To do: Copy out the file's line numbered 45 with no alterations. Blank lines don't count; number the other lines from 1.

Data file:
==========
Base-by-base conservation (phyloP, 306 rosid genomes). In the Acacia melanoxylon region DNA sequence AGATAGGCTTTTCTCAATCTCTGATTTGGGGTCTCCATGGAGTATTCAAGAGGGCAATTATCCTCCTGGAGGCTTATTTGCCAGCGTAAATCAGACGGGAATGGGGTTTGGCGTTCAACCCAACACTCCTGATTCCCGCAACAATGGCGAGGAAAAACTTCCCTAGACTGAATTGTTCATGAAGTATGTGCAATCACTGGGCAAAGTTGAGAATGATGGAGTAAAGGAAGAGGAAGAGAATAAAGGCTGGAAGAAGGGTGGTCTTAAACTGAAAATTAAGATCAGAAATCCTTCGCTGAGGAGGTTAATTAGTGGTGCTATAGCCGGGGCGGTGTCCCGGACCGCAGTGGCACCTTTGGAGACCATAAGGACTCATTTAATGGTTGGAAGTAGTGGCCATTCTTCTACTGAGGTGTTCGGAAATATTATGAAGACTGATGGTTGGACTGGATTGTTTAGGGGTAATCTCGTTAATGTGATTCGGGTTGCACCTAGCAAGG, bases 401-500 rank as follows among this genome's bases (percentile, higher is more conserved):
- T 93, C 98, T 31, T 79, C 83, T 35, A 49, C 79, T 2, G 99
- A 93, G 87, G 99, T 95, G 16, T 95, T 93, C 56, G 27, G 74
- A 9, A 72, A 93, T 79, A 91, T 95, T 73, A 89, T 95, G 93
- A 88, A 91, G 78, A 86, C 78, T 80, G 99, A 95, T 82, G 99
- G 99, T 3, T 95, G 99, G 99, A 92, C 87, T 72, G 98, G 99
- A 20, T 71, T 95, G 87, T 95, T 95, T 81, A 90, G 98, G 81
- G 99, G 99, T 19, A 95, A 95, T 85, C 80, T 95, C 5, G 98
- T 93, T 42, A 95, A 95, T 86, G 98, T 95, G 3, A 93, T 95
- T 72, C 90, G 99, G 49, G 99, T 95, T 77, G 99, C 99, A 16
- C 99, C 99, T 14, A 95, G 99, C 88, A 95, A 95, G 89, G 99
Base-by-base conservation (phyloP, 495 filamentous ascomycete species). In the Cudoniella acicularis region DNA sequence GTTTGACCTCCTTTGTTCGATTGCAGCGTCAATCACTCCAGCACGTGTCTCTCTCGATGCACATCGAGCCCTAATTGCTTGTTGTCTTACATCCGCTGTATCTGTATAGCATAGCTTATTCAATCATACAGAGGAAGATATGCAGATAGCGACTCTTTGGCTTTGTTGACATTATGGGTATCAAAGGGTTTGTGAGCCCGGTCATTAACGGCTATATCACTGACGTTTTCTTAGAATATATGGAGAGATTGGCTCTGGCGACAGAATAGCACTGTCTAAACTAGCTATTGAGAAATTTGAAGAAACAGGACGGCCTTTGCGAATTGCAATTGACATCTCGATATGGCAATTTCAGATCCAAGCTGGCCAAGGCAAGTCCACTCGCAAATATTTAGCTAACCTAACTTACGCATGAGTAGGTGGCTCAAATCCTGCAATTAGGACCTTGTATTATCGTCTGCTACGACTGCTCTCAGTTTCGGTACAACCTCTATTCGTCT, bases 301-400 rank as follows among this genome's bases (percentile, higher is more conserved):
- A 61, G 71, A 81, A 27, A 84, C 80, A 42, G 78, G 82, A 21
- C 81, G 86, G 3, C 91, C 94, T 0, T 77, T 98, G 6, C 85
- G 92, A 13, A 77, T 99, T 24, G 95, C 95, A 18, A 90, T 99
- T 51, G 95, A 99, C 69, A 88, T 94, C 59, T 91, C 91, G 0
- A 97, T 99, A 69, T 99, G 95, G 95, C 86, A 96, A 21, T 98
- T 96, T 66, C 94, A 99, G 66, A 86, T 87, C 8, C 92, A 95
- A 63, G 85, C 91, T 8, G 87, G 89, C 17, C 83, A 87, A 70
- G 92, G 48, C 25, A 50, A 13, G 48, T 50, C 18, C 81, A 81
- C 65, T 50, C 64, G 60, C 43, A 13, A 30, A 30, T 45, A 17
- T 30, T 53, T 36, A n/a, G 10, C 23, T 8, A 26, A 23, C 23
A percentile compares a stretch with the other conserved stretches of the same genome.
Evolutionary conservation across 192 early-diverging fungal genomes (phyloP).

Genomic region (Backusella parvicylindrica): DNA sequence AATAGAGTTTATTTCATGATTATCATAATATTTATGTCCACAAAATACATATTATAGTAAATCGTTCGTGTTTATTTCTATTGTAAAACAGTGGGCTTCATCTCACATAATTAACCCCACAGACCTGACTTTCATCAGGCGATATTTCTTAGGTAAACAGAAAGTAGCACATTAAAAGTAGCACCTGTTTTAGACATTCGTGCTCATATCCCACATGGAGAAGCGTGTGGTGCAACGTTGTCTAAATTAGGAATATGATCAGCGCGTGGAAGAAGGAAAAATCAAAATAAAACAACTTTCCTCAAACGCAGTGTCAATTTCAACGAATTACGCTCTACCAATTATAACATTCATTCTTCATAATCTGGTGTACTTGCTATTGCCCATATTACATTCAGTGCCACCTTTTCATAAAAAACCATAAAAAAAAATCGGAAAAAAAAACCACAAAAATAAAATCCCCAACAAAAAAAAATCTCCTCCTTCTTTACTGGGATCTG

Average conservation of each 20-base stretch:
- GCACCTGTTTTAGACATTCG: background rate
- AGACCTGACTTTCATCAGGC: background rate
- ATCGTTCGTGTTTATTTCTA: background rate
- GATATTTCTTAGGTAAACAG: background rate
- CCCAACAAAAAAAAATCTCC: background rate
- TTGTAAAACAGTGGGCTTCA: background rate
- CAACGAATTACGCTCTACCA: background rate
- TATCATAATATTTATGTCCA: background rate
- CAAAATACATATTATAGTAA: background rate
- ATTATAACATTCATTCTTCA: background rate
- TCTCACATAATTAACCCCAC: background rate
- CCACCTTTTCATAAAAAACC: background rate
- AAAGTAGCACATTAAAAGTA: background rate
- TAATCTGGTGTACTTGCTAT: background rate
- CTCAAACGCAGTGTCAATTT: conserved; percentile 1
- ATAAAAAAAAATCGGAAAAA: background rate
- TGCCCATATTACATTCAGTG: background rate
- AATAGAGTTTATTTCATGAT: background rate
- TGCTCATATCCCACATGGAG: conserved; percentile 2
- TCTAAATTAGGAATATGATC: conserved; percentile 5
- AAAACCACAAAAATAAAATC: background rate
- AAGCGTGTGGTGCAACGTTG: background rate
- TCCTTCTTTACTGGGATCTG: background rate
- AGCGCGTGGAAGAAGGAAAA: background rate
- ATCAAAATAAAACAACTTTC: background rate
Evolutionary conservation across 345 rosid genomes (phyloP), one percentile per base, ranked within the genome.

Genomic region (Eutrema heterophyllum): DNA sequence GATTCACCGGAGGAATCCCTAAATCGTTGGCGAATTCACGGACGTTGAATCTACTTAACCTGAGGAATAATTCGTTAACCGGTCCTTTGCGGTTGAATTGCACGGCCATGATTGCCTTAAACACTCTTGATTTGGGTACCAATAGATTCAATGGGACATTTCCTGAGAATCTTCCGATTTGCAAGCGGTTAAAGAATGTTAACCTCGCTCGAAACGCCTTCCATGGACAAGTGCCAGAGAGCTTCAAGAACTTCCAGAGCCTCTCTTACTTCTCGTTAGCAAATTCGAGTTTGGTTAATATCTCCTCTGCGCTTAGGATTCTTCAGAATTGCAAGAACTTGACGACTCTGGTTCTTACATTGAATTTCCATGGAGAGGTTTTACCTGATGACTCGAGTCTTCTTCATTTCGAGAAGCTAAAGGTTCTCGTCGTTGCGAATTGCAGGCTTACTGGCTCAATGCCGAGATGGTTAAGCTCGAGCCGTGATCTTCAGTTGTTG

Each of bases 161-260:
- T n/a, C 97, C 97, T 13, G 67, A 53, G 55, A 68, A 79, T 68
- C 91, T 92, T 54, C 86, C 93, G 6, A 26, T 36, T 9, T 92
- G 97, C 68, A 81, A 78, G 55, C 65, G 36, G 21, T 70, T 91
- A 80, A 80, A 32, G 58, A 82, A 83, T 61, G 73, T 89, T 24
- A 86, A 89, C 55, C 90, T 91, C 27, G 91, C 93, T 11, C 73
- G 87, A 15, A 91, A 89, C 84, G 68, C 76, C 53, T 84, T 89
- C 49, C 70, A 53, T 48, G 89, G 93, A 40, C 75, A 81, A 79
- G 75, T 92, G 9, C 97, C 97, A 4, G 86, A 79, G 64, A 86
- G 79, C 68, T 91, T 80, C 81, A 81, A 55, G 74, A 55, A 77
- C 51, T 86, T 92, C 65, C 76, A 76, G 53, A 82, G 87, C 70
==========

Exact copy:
- TGCTCATATCCCACATGGAG: conserved; percentile 2